Taliesin West inspires Developer of Toyon Terraces in Sausalito
by Laurie Thompson
Rob Rose, the developer of Toyon Terraces in the hills of Sausalito, visited Frank Lloyd Wright’s Taliesin West in 1952. He was clearly inspired by Wright’s concept of “organic architecture” when planning the development of Toyon Terraces. Toyon Terraces was featured at the 1954 Art & Garden Fair in Ross in an exhibit of scale models, architectural drawings and photographs. The June 25, 1954 Sausalito News describes the exhibit:
Siting of the new contemporary style homes which are individually architect-designed to blend with the natural landscape of the beautiful wooded areas in Toyon Terraces, is emphasized in the exhibit. The architectural renderings in color and the enlarged photographs will show visitors to the Fair how these homes are planned and built to fit onto the sloping hillsides of Sausalito.
In 1953 Marin County Planning Director Mary Summers purchased Rob Roses’ Toyon Terrace home while he built a new one in the same neighborhood. Mary Summers and Supervisor Vera Schultz were the County officials who were inspired to contact Frank Lloyd Wright to design the Marin County Civic Center in 1957.
Toyon Terraces developer, Rob Rose describes his visit to Taliesin West in his”Toyon View” column, in the January 3, 1952 issue of the Sausalito News:
Rising out of the foothills at the end of a winding road across the desert north of town is Taliesin West, an exciting expression in native stone, concrete and redwood. The main unit, built about twelve years ago for the winter school of Wright’s student architects, has been expanded yearly. Fifty students of the Fellowship recently arrived in a motorcade of jeeps, MGs and trucks from Wisconsin. They divide their time between large drafting rooms, study in the library, music in the new playhouse, and construction on the buildings. Each takes his turn at cooking and other housekeeping chores. Ancient Indian hieroglyphics, found scratched on boulders, furnished inspiration for some of the architectural designs. Wright describes Taliesin West: “…We devised a light canvas-covered redwood framework resting upon massive stone masonry that belonged to the mountain slopes all around….” The masonry is constructed of concrete poured into forms against which have been placed great blocks of vivid volcanic stone. Thus, all faces of the walls, columns, beams and floors match the warm color scheme and rough texture of the wild terrain so that the buildings seem to grow out of the surrounding desert.” Rooms flow into rooms and open out to Nature. Nature is brought indoors by many gardens of wild flowers, of giant saguaro, cholls, and other cacti, of mesquite, palo verde and other flowering trees — all refreshed by placid pools, splashing fountains, and a swimming pool. Frank Lloyd Wright, who lifelong has preached the beauty of natural materials, the preservation of natural landscaping and the complete harmony of homes with their surroundings, and who dislikes the crowding of typical subdivisions and the marring of vistas with telephone poles, might well feel gratified to learn that his preachings are inspiring such developments as Sausalito’s own Toyon Terraces.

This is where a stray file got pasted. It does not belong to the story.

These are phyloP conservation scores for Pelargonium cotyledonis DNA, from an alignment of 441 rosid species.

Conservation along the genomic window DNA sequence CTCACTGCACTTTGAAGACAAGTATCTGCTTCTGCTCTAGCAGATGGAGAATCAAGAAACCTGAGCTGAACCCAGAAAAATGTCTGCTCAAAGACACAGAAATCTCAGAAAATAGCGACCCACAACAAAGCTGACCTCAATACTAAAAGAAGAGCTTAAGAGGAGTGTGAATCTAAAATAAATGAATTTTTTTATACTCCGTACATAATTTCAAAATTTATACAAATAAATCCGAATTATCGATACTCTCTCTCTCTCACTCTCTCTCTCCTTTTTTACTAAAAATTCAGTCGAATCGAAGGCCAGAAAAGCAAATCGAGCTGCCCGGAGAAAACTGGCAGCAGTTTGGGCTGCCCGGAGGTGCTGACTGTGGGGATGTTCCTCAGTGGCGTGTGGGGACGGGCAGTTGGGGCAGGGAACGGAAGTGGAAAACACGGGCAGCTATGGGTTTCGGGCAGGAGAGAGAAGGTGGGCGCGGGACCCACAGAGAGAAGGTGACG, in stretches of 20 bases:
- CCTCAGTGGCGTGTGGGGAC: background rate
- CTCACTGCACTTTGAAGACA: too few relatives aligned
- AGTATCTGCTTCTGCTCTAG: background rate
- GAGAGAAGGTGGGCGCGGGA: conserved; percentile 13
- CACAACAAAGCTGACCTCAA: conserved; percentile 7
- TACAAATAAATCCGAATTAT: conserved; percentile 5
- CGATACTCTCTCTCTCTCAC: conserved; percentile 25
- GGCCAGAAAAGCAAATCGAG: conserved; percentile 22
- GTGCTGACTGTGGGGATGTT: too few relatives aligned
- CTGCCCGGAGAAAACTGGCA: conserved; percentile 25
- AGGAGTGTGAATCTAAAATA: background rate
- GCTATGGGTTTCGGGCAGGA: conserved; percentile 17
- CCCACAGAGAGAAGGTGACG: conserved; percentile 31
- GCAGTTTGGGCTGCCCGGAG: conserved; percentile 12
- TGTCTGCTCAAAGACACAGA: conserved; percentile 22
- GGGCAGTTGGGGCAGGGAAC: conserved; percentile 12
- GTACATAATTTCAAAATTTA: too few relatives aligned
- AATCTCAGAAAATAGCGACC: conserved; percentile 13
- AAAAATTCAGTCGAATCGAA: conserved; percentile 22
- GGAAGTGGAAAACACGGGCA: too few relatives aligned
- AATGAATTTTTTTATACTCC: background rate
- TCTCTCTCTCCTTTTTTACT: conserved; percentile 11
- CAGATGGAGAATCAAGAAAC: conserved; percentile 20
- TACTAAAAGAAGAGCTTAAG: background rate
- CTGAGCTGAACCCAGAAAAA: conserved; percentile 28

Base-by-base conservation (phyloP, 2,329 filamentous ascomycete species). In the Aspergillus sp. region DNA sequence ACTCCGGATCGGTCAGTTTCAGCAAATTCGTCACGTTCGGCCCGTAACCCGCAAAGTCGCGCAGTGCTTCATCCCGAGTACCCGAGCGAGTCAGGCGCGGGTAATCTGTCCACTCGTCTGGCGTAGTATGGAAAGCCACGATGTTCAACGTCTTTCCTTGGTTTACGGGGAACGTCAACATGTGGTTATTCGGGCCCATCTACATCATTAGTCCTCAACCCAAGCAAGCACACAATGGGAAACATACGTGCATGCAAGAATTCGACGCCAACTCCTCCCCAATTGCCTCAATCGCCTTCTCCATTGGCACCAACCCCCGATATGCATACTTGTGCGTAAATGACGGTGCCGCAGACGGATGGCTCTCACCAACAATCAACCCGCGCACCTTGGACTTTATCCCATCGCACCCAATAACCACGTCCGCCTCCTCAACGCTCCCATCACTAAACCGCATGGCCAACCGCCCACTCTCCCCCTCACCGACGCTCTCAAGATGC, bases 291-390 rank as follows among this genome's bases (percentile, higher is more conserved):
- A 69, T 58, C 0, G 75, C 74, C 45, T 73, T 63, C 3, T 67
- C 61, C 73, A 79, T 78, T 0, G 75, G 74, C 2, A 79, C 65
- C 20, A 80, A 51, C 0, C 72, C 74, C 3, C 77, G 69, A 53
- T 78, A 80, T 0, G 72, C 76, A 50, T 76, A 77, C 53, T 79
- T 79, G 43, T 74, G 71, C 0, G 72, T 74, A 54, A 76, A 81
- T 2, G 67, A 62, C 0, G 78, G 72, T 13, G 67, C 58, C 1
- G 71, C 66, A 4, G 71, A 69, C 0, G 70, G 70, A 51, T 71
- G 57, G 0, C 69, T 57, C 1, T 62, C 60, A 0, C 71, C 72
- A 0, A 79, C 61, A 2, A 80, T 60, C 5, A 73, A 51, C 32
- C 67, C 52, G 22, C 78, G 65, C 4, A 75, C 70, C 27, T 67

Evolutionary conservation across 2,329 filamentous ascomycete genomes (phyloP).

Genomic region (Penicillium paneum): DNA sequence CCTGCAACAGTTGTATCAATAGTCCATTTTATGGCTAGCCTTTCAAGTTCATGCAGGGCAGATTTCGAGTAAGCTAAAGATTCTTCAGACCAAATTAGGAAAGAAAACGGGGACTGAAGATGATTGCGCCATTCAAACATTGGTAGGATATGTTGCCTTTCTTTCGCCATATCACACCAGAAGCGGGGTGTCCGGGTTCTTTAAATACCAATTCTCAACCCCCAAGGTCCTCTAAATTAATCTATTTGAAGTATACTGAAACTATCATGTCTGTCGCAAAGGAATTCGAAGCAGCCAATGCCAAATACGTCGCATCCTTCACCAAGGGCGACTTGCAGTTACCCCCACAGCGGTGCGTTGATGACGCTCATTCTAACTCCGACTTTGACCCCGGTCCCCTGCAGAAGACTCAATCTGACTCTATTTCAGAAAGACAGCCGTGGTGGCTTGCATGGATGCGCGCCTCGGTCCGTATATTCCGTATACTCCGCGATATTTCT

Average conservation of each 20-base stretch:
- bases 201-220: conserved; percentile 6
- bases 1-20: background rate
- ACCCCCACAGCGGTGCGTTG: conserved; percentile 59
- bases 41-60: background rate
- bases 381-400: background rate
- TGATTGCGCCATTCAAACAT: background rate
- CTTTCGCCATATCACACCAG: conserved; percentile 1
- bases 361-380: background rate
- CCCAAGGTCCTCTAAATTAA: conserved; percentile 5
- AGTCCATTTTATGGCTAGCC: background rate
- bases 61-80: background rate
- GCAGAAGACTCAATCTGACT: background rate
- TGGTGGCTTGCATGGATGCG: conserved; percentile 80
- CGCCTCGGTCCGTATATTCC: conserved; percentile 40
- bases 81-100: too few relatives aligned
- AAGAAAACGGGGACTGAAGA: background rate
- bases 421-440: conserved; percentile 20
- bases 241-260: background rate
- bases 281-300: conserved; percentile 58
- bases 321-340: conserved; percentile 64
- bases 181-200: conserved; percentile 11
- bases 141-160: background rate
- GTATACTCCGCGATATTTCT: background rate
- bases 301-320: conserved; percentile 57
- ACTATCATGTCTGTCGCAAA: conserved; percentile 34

Originally published at https://annetkent.kontribune.com.